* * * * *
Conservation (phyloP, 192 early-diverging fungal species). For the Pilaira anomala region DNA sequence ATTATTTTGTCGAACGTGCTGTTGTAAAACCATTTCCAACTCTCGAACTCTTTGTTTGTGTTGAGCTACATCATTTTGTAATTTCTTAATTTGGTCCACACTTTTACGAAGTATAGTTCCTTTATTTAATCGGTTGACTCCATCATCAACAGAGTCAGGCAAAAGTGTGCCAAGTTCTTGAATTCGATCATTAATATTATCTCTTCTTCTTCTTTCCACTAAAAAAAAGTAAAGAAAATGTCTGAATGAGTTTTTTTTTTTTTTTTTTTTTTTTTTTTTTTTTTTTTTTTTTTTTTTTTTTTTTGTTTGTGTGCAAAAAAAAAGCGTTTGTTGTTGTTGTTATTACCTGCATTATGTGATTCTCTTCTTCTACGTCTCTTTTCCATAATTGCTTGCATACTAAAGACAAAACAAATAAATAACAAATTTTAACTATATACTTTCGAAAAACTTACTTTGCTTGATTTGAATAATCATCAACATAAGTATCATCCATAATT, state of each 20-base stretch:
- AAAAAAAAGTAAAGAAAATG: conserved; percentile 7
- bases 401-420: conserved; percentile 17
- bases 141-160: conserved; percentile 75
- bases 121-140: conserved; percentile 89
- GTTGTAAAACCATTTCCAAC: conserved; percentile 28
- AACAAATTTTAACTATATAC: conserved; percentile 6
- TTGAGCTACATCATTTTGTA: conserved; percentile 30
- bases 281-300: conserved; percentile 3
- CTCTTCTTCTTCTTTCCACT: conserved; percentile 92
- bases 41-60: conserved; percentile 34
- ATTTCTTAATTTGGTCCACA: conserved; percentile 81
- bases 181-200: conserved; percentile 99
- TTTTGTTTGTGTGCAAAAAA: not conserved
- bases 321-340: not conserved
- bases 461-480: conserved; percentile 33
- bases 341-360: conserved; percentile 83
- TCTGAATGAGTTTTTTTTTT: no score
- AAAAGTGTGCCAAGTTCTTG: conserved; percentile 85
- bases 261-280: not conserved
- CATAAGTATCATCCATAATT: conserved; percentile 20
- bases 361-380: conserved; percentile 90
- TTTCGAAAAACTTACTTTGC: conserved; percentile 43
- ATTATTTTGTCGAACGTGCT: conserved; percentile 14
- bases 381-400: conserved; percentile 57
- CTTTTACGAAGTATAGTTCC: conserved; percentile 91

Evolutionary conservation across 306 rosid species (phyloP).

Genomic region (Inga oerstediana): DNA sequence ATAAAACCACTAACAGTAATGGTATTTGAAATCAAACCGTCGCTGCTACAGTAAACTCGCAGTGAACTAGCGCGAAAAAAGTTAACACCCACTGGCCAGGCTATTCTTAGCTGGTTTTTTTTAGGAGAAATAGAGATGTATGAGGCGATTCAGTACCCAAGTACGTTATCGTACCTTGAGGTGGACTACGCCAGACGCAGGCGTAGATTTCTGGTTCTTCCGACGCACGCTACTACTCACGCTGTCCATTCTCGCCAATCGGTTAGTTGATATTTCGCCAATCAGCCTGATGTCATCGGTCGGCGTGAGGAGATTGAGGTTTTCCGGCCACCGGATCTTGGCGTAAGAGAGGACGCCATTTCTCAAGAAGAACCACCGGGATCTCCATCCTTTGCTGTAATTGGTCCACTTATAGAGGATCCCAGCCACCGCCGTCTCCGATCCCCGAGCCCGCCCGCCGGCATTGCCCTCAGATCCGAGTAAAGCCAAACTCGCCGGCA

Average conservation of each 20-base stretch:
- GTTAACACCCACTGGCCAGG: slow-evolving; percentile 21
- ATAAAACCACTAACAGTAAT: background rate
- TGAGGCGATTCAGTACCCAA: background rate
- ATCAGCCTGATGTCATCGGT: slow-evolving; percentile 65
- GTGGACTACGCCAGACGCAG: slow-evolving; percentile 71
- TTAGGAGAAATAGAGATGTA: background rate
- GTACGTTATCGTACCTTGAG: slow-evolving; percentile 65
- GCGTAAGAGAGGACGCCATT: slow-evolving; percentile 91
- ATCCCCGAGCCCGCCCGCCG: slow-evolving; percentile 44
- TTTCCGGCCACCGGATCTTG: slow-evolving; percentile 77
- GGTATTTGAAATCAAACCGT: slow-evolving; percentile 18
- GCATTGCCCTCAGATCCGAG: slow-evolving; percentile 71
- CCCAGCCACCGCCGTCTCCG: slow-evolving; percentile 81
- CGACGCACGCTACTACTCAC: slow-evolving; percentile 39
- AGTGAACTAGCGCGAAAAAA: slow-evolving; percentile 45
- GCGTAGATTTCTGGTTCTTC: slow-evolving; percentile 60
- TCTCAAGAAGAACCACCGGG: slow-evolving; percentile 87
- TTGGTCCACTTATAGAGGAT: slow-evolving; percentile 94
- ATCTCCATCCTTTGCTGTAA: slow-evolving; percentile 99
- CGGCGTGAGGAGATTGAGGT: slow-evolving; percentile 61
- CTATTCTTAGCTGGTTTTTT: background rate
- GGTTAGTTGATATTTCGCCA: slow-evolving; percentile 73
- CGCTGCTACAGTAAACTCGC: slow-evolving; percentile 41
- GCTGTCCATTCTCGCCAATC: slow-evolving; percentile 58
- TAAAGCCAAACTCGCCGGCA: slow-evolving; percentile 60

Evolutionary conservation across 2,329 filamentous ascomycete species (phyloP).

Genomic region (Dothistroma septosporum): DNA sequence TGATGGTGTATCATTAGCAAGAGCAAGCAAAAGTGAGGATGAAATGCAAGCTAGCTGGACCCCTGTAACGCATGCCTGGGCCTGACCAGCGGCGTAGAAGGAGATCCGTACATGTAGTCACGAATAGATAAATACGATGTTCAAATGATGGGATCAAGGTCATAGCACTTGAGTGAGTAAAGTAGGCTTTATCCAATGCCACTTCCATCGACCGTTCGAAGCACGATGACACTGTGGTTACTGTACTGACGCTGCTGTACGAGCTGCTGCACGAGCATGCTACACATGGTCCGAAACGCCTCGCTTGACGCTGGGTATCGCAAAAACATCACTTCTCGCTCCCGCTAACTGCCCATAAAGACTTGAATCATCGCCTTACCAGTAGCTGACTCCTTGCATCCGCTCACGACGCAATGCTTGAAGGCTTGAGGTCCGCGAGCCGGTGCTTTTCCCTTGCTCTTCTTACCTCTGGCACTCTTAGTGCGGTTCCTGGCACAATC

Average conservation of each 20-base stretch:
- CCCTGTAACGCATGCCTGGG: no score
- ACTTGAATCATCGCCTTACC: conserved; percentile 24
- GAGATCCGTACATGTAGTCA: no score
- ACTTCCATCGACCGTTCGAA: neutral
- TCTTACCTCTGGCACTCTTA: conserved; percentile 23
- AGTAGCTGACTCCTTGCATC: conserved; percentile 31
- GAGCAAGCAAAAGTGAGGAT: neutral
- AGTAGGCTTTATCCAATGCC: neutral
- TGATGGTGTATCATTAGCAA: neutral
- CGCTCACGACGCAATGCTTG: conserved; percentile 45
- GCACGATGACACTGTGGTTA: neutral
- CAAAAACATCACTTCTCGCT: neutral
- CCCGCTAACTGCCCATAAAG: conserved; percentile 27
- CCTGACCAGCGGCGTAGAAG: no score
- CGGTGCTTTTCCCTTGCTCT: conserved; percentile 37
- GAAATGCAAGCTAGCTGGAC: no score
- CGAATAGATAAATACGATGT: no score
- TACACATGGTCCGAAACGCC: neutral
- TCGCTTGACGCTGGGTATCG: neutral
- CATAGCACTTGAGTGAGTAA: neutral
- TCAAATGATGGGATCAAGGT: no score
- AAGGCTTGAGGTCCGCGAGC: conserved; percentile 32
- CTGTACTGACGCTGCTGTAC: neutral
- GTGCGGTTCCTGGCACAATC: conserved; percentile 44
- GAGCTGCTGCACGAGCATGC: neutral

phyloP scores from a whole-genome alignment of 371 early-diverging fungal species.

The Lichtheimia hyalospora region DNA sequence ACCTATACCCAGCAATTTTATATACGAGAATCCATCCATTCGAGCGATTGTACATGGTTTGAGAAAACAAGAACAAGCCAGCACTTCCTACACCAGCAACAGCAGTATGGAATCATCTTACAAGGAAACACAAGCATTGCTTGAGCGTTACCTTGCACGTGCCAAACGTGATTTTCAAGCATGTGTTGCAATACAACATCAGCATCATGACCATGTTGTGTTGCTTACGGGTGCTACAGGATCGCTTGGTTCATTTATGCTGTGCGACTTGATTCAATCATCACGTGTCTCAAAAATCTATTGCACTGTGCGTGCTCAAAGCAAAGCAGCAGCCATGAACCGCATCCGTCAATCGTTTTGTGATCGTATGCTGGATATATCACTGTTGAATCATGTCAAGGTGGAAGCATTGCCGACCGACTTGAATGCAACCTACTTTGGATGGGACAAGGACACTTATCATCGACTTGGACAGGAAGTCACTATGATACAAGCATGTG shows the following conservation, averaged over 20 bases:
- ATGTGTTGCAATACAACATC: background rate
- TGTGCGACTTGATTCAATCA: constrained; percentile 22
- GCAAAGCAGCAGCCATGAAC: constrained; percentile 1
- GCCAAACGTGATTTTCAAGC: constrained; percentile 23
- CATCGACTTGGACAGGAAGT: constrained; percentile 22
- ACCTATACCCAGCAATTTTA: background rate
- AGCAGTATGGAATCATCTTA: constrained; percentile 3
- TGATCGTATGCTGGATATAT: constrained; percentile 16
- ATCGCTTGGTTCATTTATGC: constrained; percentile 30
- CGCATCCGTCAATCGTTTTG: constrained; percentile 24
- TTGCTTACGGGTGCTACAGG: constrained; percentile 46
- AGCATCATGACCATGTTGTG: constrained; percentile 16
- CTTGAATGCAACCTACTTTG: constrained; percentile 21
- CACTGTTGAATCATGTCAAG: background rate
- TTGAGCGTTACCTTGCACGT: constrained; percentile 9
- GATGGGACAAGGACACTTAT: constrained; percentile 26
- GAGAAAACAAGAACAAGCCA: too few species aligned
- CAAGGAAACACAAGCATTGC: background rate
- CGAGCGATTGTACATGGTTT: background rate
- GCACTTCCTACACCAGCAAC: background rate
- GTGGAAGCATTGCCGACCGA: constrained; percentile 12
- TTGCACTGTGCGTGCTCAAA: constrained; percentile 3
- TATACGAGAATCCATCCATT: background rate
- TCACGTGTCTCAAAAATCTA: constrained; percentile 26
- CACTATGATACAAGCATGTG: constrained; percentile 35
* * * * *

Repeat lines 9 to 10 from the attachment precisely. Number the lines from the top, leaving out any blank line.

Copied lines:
- bases 281-300: conserved; percentile 3
- CTCTTCTTCTTCTTTCCACT: conserved; percentile 92